Facial expressions of pain are an important part of the pain response, signaling distress to others and eliciting social support. To evaluate how voluntary modulation of this response contributes to the pain experience, 29 subjects were exposed to thermal stimulation while making standardized pain, control, or relaxed faces. Dependent measures were self-reported negative effect (valence and arousal) as well as the intensity of nociceptive stimulation required to reach a given subjective level of pain. No direct social feedback was given by the experimenter. Although the amount of nociceptive stimulation did not differ across face conditions, subjects reported more negative effects in response to painful stimulation while holding the pain face. Subsequent analyses suggested the effects were not due to preexisting differences in the difficulty or unpleasantness of making the pain face. These results suggest that voluntary pain expressions have no positively reinforcing (pain attenuating) qualities, at least in the absence of external contingencies such as social reinforcement, and that such expressions may indeed be associated with higher levels of negative affect in response to similar nociceptive input. PERSPECTIVE: This study demonstrates that making a standardized pain face increases negative affect in response to nociceptive stimulation, even in the absence of social feedback. This suggests that exaggerated facial displays of pain, although often socially reinforced, may also have unintended aversive consequences.
We used measures of regional brain electrical activity to show that not all smiles are the same. Only one form of smiling produced the physiological pattern associated with enjoyment. Our finding helps to explain why investigators who treated all smiles as the same found smiles to be ubiquitous, occurring when people are unhappy as well as happy. Also, our finding that voluntarily making two different kinds of smiles generated the same two patterns of regional brain activity as was found when these smiles occur involuntarily suggests that it is possible to generate deliberately some of the physiological change which occurs during spontaneous positive affect.
We present a novel weighted Fourier series (WFS) representation for cortical surfaces. The WFS representation is a data smoothing technique that provides the explicit smooth functional estimation of unknown cortical boundary as a linear combination of basis functions. The basic properties of the representation are investigated in connection with a self-adjoint partial differential equation and the traditional spherical harmonic (SPHARM) representation. To reduce steep computational requirements, a new iterative residual fitting (IRF) algorithm is developed. Its computational and numerical implementation issues are discussed in detail. The computer codes are also available at http://www.stat.wisc.edu/-mchung/softwares/weighted.SPHARM/weighted-SPHARM.html. As an illustration, the WFS is applied i n quantifying the amount ofgray matter in a group of high functioning autistic subjects. Within the WFS framework, cortical thickness and gray matter density are computed and compared.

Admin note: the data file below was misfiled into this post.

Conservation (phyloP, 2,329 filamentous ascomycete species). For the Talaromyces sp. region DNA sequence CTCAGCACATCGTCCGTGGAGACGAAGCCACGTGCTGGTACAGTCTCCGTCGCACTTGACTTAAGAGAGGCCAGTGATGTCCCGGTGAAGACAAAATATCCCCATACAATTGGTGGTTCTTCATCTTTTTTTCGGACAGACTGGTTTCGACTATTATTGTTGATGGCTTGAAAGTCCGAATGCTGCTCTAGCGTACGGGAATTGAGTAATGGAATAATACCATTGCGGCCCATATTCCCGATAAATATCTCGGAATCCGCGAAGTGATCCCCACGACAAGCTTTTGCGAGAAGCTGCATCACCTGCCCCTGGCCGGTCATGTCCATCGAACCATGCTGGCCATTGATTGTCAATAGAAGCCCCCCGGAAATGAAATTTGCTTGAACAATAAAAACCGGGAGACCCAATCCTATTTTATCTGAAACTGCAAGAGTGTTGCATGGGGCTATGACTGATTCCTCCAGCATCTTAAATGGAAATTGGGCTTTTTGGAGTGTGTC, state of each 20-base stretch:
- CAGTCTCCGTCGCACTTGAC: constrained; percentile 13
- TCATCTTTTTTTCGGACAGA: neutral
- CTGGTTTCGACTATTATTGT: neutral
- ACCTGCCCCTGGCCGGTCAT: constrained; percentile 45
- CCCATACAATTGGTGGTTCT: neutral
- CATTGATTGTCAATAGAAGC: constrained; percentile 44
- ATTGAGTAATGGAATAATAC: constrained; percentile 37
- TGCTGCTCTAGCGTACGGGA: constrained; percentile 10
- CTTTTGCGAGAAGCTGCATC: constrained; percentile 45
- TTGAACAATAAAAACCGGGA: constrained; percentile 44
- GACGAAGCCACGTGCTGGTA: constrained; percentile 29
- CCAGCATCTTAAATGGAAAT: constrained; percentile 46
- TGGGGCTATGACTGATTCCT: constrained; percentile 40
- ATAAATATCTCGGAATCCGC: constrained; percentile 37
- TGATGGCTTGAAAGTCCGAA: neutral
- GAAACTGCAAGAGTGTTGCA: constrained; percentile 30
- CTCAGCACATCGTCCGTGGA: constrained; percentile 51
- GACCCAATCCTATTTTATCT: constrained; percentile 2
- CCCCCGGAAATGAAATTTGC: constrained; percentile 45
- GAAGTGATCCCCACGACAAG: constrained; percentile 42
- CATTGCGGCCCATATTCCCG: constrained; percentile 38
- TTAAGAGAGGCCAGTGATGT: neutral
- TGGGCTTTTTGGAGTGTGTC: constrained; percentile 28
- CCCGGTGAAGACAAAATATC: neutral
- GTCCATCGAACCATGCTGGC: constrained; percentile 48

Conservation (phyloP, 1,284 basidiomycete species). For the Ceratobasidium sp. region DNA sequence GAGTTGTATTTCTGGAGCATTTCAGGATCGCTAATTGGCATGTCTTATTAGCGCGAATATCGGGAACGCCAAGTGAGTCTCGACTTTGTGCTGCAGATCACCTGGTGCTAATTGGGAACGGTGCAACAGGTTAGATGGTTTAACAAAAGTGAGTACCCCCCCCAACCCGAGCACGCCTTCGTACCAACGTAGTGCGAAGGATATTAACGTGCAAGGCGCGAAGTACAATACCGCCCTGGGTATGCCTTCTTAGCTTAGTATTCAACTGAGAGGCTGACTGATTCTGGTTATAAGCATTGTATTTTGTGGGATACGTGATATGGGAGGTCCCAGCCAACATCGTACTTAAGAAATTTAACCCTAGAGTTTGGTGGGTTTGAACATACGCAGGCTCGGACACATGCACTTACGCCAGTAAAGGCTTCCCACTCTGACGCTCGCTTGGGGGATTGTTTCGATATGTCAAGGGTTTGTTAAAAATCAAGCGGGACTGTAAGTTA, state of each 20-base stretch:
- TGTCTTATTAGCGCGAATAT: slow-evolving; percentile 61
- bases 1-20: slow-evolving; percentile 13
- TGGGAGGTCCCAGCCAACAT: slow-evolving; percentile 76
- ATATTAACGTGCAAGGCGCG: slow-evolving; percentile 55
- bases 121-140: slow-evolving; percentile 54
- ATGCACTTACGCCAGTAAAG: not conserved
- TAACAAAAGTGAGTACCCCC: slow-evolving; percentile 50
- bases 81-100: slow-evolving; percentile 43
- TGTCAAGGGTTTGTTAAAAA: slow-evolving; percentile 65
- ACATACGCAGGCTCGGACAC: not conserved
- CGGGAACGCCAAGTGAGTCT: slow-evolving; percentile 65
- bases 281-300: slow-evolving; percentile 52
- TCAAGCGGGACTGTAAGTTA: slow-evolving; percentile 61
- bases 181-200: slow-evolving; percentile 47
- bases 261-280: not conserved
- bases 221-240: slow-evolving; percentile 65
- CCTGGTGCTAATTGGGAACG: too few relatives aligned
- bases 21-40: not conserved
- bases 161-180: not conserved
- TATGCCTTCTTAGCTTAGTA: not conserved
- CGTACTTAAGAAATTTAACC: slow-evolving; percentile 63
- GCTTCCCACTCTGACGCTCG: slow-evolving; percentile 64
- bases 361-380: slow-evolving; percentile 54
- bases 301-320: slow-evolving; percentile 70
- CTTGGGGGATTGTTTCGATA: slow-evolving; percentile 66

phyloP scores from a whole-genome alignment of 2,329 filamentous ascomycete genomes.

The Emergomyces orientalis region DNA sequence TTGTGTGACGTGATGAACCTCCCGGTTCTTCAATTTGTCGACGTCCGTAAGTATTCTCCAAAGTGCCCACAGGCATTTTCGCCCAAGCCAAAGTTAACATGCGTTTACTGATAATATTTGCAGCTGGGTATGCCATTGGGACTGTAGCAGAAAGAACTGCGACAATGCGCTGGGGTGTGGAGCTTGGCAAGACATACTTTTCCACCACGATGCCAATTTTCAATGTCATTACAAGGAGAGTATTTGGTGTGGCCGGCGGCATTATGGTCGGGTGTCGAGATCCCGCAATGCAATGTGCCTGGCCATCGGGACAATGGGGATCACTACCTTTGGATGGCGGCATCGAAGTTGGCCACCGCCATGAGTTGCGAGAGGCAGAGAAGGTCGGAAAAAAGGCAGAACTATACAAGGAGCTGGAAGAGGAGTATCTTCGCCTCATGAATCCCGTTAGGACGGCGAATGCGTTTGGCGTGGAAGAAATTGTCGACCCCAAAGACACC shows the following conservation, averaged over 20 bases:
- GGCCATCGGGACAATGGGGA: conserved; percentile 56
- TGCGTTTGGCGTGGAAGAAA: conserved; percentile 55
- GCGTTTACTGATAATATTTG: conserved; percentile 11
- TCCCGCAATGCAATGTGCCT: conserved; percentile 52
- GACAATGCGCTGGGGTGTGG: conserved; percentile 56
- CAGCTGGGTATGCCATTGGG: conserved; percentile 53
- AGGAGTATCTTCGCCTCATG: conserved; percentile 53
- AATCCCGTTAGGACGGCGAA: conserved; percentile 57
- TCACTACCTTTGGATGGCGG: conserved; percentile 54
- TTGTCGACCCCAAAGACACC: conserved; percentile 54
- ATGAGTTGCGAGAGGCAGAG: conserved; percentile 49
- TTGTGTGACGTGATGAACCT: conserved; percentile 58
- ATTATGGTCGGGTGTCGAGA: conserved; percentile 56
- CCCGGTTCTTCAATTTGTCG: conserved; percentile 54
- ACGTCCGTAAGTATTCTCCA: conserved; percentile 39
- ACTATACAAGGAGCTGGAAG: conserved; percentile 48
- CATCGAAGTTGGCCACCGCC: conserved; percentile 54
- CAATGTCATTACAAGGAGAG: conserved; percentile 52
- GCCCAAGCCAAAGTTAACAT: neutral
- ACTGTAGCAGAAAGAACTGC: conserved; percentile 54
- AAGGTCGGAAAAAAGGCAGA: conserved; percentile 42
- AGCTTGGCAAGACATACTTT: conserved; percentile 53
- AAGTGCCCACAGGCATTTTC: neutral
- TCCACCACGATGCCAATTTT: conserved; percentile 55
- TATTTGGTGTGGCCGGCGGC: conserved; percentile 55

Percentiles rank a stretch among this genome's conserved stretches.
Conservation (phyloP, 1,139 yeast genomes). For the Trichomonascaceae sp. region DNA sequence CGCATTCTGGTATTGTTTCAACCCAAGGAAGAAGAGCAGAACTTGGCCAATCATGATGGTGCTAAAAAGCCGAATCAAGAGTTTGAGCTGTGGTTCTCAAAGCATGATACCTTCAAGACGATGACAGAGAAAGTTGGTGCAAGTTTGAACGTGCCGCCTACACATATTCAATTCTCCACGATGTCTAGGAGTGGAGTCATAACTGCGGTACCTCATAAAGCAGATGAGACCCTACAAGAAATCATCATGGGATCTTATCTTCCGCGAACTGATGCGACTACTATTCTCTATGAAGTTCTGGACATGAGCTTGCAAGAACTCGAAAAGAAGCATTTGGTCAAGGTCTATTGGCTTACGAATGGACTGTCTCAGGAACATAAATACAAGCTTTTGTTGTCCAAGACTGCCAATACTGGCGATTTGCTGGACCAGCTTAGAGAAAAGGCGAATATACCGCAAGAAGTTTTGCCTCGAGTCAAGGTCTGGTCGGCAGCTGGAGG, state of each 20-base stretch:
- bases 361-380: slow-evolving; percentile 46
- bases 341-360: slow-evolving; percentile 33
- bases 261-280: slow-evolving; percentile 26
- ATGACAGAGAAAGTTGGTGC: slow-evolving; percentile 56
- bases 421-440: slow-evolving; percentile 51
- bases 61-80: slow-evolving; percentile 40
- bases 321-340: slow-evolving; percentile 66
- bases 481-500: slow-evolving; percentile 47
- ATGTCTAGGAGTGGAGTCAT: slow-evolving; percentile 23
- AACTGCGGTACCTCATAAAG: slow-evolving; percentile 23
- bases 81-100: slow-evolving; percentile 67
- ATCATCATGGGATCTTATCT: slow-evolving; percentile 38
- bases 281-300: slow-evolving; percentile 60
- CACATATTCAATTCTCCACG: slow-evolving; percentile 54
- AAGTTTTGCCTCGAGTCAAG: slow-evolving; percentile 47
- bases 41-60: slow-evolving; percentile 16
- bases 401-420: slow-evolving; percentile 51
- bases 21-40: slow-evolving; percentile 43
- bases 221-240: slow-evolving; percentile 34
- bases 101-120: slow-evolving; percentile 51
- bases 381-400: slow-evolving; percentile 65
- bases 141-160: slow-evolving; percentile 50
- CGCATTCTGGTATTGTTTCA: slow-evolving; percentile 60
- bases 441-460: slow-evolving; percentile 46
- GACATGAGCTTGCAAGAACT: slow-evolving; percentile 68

One of the most salient features of emotion is the pronounced variability among individuals in their reactions to emotional incentives and in their dispositional mood. Collectively, these individual differences have been described as affective style. Recent research has begun to dissect the constituents of affective style. The search for these components is guided by the neural systems that instantiate emotion and emotion regulation. In this article, this body of research and theory is applied specifically to positive affect and well-being. The central substrates and peripheral biological correlates of well-being are described. A resilient affective style is associated with high levels of left prefrontal activation, effective modulation of activation in the amygdala and fast recovery in response to negative and stressful events. In peripheral biology, these central patterns are associated with lower levels of basal cortisol and with higher levels of antibody titres to influenza vaccine. The article concludes with a consideration of whether these patterns of central and peripheral biology can be modified by training and shifted toward a more salubrious direction.
This commentary provides reflections on the current state of affairs in research on EEG frontal asymmetries associated with affect. Although considerable progress has occurred since the first report on this topic 25 years ago, research on frontal EEG asymmetries associated with affect has largely evolved in the absence of any serious connection with neuroscience research on the structure and function of the primate prefrontal cortex (PFC). Such integration is important as this work progresses since the neuroscience literature can help to understand what the prefrontal cortex is "doing" in affective processing. Data from the neuroscience literature on the heterogeneity of different sectors of the PFC are introduced and more specific hypotheses are offered about what different sectors of the PFC might be doing in affect. A number of methodological issues associated with EEG measures of functional prefrontal asymmetries are also considered.